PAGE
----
However, Barcelona’s experience doesn’t give them an edge over Salt Lake City, he said.
“Barcelona did a fabulous job in hosting the Summer Games. Everybody loved their Games. They’ve demonstrated to the world they can host, and host well,” Bullock said. “I don’t think it puts them ahead of Salt Lake, per se, at all. I think we both have unique things to offer.”
For Salt Lake City, Bullock said that means a compact Winter Games that allows for a single athletes village.
“One of the elements of our Games, without comparing us to anybody else, is our unique ability to have a ‘One Games’ experience, in that the athletes can be in one spot and the competitions are close together,” the former chief operating officer of the 2002 Winter Games said.
Bullock said he didn’t expect more countries to come forward to bid for the 2030 Winter Games, although 2024 and 2038 will likely be a different story.
Utah Sports Commission President and CEO Jeff Robbins said Salt Lake City is still waiting to hear which Winter Games the USOPC wants to pursue. In the meantime, Robbins said, “we’re continuing being disciplined at the things we can control here to stay as ready, willing and able as we can.”
Former Utah State Senate President Wayne Niederhauser, a co-chairman of the state’s Olympic Exploratory Committee, said that’s not a disadvantage for Salt Lake City’s hopes of being chosen again to host a Winter Games by the IOC.
“I would say no. They know what we’re about. They know our venues are going to need very little updating,” Niederhauser said. “I don’t want to be cocky or anything, but that’s the facts. Because we’re compact, because of the infrastructure that’s already here, we can do it as inexpensively as any city in the world.”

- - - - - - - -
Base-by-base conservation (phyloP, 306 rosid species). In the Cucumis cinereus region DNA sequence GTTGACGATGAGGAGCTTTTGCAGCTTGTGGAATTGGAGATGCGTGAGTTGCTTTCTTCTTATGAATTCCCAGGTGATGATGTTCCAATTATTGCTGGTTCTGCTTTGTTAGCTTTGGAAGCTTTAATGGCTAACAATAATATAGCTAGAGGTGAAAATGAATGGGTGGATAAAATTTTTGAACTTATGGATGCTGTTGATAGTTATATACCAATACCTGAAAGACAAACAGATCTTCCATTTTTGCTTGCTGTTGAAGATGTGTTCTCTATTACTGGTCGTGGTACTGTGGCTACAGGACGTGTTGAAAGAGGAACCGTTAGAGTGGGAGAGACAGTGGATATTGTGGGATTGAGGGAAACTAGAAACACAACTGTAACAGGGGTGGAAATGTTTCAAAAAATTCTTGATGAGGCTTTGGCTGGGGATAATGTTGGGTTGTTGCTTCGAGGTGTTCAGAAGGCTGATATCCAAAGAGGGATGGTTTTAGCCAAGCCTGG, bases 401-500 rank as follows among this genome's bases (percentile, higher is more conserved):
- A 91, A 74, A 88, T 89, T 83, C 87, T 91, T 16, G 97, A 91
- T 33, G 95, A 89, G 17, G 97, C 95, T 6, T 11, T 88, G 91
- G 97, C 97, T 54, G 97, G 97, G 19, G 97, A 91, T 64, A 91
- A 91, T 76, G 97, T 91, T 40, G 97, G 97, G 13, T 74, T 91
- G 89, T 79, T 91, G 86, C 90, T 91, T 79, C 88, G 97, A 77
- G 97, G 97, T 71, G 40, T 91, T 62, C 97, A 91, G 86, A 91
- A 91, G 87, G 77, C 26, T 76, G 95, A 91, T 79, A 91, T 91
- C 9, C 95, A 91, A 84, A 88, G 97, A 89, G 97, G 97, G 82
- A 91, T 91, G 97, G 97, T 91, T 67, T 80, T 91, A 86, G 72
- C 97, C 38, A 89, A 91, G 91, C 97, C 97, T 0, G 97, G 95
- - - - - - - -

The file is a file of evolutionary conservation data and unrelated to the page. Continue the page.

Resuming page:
He said while the IOC has awarded the Winter Games to multiple locations before, including most recently to Beijing and the neighboring Hebei province in China in 2022, and to Milan-Cortina in Italy in 2026, the smaller size of Salt Lake City’s Winter Games remains a big positive.
Both Sapporo and Barcelona, as former Olympic hosts, “are very viable cities. They’ve proven they can do it,” Niederhauser said. “But I think we still have a very, very strong case to get the Olympics back here in 2030 or 2034.”
New Salt Lake City Mayor Erin Mendenhall was also upbeat.
“Salt Lake City is ready to welcome the world to the 2030 Olympic Winter Games,” Mendenhall said in a statement. “Our beautiful city has so much to offer our worldwide guests, including the added benefit of our existing Olympic facilities and infrastructure. We feel very strongly about our bid potential.”
The governor said he hopes the IOC can be convinced Salt Lake City is their best choice, especially as other places around the world express interest in hosting a Winter Games.
“It’s a competition. I didn’t ever think we were going to be a lone applicant,” Herbert said. “Worry is not the right term. It’s just, don’t be complacent. Don’t think that we have it in the bag. We have to work and we have to earn it. If we present what Utah has to offer, others will say, ‘You’re right, this is the best place.’”
Contributing: Associated Press